LOADING

Search

Champion Golfer, Pundit, and Mother | Debbie Doniger on Why She Won’t Give Her Daughter Snapchat

Share

Please give us some background on yourself.

I’m in my 40’s and am a professional golfer. I played on the European Tour and have been teaching for over 25 years. I’m also a Golf Magazine Top 100 Teacher, a Golf Digest ranked teacher number five in New York, ACC Hall of Fame… Throwing it a bit further back, I played for UNC and am currently Sirius radio host!

Raising kids in the digital age, do you think you have it harder than your parents did?

Yes, kids are exposed to way more much earlier and can get sucked into the digital life foregoing playing outside or simply being a kid.

How do you interact with your kids online?

I may “like” a private Instagram post and I text them. Nothing too intrusive.

What are your go-to strategies for limiting your kids’ tech usage? Why won’t you give your daughter Snapchat?

We use a time limit on their social media and have the ability to shut it off if need be, rarely are they allowed to use their phone if homework or ancillary work is not finished. They know my husband and I feel it is a waste of time, so they are aware we don’t approve of a ton of time on their devices. My daughter, Nili, cannot have Snapchat, it’s another distraction, another “time suck,” another piece of media that she does not need. She may want it because her friends have it and they text via Snap, but the answer is still a resounding “no.”

We noticed on your Instagram page, that you posted a video of spoken word artist, Prince Ea, on the dangerous power that social media “influencers” yield. What do other parents need to know about these influencers and why is it important?

I am surrounded by “influencers” in my career: younger, less experienced people who are heavily touted as “worth” it because they are influencers. The fact is, they have likes and followers (maybe bought), but simply do not have the stats or data to empirically be the impetus for change on a grassroots level, nor to be the positive drive to be a better person — aiming higher, going further than yesterday, giving back. So I teach my kids that very few are actually being the best version of themselves. Because those “who are living their best life” do not have to use selfies on social media to promote it. They are behind the scenes, creating, doing, thinking, reading etc. Social media is all a “show” and should be viewed as such. Unfortunately, though, within our society now, sometimes the show is praised monetarily and it’s a vicious cycle.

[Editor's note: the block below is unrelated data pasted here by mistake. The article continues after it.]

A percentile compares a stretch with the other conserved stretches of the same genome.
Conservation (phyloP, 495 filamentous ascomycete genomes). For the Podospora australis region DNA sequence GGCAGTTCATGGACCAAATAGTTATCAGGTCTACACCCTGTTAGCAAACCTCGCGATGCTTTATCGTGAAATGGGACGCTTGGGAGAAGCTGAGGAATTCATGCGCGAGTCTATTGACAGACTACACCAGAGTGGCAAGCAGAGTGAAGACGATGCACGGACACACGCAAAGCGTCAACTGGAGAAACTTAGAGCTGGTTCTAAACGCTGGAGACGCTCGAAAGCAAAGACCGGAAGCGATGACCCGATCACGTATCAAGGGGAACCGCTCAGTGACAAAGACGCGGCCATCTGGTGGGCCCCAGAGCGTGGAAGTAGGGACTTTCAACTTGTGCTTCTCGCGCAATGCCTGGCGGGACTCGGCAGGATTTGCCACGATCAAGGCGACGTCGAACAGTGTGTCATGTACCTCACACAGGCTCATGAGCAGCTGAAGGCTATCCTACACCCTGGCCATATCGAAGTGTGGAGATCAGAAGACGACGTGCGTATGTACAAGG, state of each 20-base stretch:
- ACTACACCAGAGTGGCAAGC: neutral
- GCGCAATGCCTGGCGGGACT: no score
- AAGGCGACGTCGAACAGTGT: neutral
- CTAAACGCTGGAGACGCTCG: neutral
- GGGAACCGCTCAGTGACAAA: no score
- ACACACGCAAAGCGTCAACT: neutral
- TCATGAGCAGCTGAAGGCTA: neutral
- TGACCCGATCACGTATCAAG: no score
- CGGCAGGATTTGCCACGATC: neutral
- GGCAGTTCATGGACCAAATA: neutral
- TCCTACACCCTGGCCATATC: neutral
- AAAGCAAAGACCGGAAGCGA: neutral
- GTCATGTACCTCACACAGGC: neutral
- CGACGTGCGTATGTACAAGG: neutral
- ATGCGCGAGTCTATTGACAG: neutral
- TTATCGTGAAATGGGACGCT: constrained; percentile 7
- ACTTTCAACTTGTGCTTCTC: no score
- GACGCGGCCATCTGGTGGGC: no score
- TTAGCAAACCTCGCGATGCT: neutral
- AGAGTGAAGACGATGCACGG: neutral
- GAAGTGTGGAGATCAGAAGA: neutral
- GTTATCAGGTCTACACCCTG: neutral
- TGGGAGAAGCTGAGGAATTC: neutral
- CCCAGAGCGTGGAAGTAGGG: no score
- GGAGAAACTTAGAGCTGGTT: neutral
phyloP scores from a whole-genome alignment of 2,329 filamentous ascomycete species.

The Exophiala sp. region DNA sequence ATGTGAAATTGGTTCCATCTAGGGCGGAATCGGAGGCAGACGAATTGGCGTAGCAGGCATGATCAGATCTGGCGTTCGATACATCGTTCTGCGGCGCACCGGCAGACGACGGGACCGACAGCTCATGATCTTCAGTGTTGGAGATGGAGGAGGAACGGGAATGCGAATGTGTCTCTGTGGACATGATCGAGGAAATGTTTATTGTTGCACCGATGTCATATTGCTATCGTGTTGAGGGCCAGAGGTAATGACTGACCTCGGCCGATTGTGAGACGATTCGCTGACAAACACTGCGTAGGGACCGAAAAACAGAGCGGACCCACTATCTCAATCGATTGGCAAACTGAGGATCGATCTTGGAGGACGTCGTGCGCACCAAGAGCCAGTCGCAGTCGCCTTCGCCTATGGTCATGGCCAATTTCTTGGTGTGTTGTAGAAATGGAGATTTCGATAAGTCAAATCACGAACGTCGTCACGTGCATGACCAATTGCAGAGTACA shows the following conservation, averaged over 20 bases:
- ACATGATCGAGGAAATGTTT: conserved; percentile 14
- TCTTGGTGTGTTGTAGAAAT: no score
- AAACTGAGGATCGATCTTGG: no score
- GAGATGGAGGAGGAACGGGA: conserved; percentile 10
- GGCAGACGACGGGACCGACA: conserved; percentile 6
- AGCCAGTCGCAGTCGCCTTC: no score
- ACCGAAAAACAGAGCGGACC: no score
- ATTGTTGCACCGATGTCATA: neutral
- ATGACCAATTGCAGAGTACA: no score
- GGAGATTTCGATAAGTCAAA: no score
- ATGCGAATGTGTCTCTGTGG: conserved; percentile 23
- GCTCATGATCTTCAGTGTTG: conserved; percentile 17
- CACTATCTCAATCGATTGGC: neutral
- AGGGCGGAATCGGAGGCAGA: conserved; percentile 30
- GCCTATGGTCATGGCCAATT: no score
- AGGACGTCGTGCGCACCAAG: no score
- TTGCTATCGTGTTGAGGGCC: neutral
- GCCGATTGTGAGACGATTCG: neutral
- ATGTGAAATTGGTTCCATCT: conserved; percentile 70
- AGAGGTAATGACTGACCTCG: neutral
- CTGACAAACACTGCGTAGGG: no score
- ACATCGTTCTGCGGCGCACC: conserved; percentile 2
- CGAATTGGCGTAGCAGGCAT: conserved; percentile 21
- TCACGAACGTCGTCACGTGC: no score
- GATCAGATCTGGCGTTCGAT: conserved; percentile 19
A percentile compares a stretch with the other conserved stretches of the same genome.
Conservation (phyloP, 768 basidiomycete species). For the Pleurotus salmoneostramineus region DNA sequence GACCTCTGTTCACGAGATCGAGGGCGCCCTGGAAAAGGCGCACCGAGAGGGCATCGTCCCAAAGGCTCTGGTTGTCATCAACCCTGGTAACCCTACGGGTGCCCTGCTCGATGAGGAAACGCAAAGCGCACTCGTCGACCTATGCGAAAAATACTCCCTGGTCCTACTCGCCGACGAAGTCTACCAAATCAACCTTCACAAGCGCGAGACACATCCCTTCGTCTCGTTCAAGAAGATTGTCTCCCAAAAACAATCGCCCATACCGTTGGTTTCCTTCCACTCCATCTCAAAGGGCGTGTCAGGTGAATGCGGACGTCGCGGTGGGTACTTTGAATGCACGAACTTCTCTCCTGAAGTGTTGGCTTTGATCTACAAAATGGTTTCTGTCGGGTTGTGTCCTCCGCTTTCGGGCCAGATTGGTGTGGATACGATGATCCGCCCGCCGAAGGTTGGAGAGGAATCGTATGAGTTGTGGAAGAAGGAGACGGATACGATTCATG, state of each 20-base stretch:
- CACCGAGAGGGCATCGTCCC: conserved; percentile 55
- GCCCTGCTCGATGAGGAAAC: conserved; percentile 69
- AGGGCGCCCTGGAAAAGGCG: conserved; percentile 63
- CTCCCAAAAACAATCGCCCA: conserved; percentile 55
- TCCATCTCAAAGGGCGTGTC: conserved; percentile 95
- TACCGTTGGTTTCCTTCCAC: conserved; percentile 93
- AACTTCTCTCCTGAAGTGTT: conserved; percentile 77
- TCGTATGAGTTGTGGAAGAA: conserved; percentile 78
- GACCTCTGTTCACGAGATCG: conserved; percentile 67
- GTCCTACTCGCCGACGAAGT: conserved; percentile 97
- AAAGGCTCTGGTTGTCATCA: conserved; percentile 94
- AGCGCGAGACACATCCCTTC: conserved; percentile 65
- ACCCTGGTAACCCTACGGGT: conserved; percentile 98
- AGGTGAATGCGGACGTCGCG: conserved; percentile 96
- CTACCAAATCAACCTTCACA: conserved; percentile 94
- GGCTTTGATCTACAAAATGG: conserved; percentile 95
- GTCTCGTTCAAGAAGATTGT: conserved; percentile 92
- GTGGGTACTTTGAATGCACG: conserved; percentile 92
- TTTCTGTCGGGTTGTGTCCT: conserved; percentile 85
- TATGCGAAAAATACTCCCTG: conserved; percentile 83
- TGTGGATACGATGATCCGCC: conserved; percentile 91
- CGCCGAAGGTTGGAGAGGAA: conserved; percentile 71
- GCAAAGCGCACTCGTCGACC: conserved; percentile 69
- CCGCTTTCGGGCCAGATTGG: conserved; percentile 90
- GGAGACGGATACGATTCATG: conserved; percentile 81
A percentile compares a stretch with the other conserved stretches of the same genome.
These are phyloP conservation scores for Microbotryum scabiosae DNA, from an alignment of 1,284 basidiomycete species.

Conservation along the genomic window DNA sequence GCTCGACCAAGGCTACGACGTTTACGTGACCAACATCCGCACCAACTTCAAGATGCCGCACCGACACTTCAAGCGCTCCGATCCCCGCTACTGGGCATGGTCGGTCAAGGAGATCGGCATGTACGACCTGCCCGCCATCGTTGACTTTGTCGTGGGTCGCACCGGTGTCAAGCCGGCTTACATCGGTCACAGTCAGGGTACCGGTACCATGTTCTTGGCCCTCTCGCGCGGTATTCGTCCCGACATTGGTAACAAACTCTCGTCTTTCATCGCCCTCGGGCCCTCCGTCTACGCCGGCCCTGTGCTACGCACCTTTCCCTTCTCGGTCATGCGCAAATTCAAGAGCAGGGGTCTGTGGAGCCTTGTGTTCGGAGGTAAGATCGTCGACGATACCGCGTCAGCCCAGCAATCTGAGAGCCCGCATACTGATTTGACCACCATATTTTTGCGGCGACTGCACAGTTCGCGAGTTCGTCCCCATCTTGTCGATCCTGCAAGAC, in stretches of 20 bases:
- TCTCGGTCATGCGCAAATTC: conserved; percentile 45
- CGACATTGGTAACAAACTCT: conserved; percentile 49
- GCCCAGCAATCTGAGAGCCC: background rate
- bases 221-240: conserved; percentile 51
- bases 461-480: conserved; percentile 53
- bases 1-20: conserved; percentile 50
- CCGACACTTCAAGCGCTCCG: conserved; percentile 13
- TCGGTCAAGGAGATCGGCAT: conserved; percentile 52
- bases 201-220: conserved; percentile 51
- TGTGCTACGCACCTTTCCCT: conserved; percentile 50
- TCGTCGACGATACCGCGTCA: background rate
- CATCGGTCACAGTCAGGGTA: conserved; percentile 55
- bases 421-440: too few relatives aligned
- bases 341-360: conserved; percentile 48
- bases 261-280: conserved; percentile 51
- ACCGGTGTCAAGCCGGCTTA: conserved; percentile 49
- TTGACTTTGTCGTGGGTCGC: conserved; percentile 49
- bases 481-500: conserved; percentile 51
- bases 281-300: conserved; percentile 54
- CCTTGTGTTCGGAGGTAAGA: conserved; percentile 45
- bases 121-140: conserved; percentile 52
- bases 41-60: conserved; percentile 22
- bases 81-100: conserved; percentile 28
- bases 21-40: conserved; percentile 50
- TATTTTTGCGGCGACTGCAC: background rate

Do you think “digital addiction” is a real problem facing our society today? Is it only among the younger generations or far more widespread?

I don’t have an addictive personality per se, so I cannot speak to that side of the equation with any truth. I don’t know if there have been true studies showing depression, envy, etc. as more widespread in our culture because of social media. Penn State did a small study that revealed traits of depression and anxiety. I do think it has become a place for people to “air” or share their grievances, a place that has become vitriolic in some sense and maybe has polarized the nation more than it already has been for the last ten years. But it also is a medium where people are trying to instruct, entertain, educate, share etc. and so easily consumed that the latter can be an absolute positive.

Any final thoughts you’d like to share?

Just stay strong and keep saying “No.” Not one parent or teacher has said to me, “Just let her have Snapchat.” Every single parent has said, “I wish we did that.” And, hopefully, your partner agrees because two heads are stronger than that one cute peanut in your household.

You can find Debbie on Twitter, Facebook, and on her website for further insight into her life!

Tags: